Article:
Bear Family Records

Bear Family Records is a Germany-based independent record label, that specializes in reissues of archival material, ranging from country music to 1950s rock and roll to old German movie soundtracks.

Bear Family Records
Bear-Family-Records.gif
Founded1975
FounderRichard Weize
GenreVarious
Country of originGermany
Location27729 Holste-Oldendorf
Official websitewww.bear-family.de

HistoryEdit

The label has been in existence since 1975, founded by collector Richard Weize,[1] started with the double LP Going Back to Dixie by Bill Clifton. It has become known for its extravagant (and expensive) box sets. The company describes itself as "a collector's record label" due to its primary business, which is reissuing rare recordings in CD format in small amounts. Historically, their material has had only limited availability in the U.S, stocked at Ernest Tubb Record Shop,[2] and through mail order sources. Many of their box sets are available through Amazon Marketplace.

ArtistsEdit

Among the many artists who have been the subject of extensive box set releases by Bear Family are Merle Haggard, Waylon Jennings, David Allan Coe, Hank Snow, Jim Reeves, Johnny Cash, Willie Nelson, Dean Martin, Bill Haley & His Comets, the Kingston Trio, Louis Jordan, the Everly Brothers, Chet Atkins, Ann-Margret, Pat Boone, Frankie Laine, Petula Clark, Burl Ives, the Carter Family, Fats Domino, Rosemary Clooney, Doris Day, Connie Francis, Lesley Gore, Ricky Nelson, Nat King Cole, Gene Autry, Johnny Sea, Joe Dowell, the Treniers, Porter Wagoner, Dolly Parton, Jerry Lee Lewis, The Vipers Skiffle Group and Weldon Rogers.

Bear Family has also made a habit of producing thorough compilations of artists with a more limited fanbase, such as two separate five-CD Johnnie Ray collections, six-CD box sets of Slim Whitman and the Orioles, a seven-CD Rod McKuen set, eight-CD collections of Lonnie Donegan, Del Shannon, Neil Sedaka and Gene Vincent, a nine-CD omnibus of Johnny Burnette, a 16 CD omnibus of Jim Reeves, or a set of five boxed sets with a total of 26 CDs covering Doris Day's complete recording history for Columbia Records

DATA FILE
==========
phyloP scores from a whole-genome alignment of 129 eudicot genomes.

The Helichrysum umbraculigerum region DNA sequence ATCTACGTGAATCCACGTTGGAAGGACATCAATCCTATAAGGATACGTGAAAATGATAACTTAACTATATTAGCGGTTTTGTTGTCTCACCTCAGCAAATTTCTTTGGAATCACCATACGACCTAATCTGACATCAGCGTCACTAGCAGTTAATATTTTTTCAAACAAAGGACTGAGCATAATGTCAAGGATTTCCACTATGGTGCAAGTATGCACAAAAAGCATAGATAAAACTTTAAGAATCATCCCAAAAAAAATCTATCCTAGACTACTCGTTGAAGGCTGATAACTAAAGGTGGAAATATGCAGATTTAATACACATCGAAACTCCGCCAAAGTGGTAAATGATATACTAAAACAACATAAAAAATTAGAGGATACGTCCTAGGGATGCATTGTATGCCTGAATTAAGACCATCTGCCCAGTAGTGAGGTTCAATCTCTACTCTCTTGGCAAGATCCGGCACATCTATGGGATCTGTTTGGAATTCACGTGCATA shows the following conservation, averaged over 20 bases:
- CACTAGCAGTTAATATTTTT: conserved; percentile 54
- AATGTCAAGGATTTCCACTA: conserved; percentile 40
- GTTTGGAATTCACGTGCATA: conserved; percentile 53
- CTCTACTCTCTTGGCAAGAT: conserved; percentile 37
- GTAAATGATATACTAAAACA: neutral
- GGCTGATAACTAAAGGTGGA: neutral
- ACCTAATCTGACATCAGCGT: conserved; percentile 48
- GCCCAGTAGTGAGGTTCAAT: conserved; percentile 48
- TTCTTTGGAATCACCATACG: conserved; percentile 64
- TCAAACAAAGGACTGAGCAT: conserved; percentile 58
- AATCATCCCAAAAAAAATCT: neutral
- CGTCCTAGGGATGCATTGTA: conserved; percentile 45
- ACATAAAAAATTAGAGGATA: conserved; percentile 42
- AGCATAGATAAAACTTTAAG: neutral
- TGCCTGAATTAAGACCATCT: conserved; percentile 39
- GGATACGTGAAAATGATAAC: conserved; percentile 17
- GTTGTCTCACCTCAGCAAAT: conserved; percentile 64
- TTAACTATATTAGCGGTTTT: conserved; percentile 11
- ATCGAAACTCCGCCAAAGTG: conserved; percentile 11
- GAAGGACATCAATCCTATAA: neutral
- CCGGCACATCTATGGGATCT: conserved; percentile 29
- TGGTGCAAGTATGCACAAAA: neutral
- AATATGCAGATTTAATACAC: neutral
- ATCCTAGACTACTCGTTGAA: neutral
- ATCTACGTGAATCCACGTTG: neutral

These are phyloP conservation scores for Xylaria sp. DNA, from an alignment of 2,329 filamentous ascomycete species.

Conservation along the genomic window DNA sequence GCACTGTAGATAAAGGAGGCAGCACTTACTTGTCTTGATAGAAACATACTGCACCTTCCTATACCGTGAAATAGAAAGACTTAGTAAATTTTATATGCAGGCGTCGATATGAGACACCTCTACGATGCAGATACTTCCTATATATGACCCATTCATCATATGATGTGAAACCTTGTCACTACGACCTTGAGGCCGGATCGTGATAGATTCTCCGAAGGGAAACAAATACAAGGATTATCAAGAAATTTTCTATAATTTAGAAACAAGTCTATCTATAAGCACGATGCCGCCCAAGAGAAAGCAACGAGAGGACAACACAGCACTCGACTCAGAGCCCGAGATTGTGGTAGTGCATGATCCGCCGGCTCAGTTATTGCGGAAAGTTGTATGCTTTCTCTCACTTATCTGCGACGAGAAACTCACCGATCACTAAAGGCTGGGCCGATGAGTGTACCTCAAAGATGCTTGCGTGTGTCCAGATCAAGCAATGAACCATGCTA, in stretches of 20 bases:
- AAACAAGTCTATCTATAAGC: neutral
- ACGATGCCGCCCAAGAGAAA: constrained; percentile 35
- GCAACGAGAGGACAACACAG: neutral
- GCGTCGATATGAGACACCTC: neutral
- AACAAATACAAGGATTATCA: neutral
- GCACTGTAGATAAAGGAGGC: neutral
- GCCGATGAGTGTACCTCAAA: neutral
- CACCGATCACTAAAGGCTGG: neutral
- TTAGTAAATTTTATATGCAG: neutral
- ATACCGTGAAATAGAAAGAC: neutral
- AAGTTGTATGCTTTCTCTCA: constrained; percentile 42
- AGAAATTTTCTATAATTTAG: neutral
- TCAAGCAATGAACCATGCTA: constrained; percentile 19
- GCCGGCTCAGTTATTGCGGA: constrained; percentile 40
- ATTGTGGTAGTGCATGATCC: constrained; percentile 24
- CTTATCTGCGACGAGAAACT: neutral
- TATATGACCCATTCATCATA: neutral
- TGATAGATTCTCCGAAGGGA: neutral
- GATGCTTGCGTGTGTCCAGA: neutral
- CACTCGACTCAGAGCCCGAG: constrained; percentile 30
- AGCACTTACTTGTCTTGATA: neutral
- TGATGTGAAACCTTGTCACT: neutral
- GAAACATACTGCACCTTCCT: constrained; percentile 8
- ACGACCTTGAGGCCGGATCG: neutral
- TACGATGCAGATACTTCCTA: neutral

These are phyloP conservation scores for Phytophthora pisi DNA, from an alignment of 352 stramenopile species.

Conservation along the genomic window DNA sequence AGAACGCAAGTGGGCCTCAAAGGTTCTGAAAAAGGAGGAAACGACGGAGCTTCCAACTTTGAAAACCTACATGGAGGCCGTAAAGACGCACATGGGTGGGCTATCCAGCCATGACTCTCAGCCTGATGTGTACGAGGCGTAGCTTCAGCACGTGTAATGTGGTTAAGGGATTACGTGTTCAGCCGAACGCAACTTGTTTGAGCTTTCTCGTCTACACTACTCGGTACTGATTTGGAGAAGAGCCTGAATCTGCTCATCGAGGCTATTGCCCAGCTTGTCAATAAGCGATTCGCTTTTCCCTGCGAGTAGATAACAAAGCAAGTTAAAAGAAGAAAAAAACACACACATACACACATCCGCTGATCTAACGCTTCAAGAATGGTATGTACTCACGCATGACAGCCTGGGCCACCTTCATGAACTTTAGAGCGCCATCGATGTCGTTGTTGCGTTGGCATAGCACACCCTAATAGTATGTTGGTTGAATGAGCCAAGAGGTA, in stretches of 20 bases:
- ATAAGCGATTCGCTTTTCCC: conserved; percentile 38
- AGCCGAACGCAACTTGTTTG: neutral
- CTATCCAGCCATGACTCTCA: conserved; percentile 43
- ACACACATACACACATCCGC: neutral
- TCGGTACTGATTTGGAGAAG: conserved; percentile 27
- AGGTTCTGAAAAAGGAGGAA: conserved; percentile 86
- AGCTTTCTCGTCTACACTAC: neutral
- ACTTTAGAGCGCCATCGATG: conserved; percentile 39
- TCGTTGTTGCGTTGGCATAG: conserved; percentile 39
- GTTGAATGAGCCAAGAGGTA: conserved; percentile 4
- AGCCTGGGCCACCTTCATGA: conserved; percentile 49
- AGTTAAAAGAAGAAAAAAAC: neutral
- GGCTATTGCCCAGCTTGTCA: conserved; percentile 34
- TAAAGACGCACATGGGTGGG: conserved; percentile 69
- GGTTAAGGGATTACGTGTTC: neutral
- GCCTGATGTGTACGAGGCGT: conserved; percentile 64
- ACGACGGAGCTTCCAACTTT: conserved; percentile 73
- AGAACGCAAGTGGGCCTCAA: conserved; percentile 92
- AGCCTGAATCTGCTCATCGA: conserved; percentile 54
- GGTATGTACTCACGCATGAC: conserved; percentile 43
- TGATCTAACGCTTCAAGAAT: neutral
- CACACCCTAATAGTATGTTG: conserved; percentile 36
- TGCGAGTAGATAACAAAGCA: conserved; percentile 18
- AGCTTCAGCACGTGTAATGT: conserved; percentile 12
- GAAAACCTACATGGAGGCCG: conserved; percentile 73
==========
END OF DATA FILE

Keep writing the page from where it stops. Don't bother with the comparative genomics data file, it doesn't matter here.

CompilationsEdit

The company has also released several hundred "Various Artists" compilations, organized by theme or genre. These include such eclectic projects as a ten-CD political protest song box set, an eleven-CD set of the Jewish and Yiddish performers of the mid-1930s, a seven-CD box featuring 195 different versions of the song "Lili Marleen," compilations of music based on and from the TV series Bonanza, a four-CD collection of British music hall songs of the early 20th century, a ten-CD set of late-1930s calypso music,[3] a 52-CD "History of Pop Music" set and a 26-CD compilation detailing the country hit parade from 1945 to 1970.

In 1982, RCA combined song sung independently by Reeves and Patsy Cline into duets using three-track mastering recorders onto a 24-track tape. New orchestration and new backing tracks were added, and the tracks were then remixed for stereo. RCA's similar album was, Greatest Hits of Jim Reeves & Patsy Cline. These duets appeared on the Remembering Patsy Cline & Jim Reeves LP.

In 1996, the label released a 16 CD compilation titled "Welcome to my World", by Jim Reeves, including more than 75 unissued titles[4] and many demo recordings.[5][6]

See alsoEdit

ReferencesEdit

  1. ^ Colin Larkin, ed. (1992). The Guinness Encyclopedia of Popular Music (First ed.). Guinness Publishing. p. 197. ISBN 0-85112-939-0.
  2. ^ "Ernest Tubb Record Shops". Ernesttubb.com. 2012-01-09. Retrieved 2012-08-27.
  3. ^ Adams, Greg (2006-07-17). "West Indian Rhythm: Trinidad Calypsos - Various Artists : Songs, Reviews, Credits, Awards". AllMusic. Retrieved 2012-08-27.
  4. ^ Family, Bear. "Jim Reeves Box set: Welcome To My World (16-CD Deluxe Box Set)". Bear-family.com. Retrieved 14 August 2021.
  5. ^ "Welcome to My World [Bear Family] - Jim Reeves | Songs, Reviews, Credits". AllMusic. Retrieved 14 August 2021.
  6. ^ "Jim Reeves – Welcome To My World (1996, CD)". Discogs.com. Retrieved 14 August 2021.

External linksEdit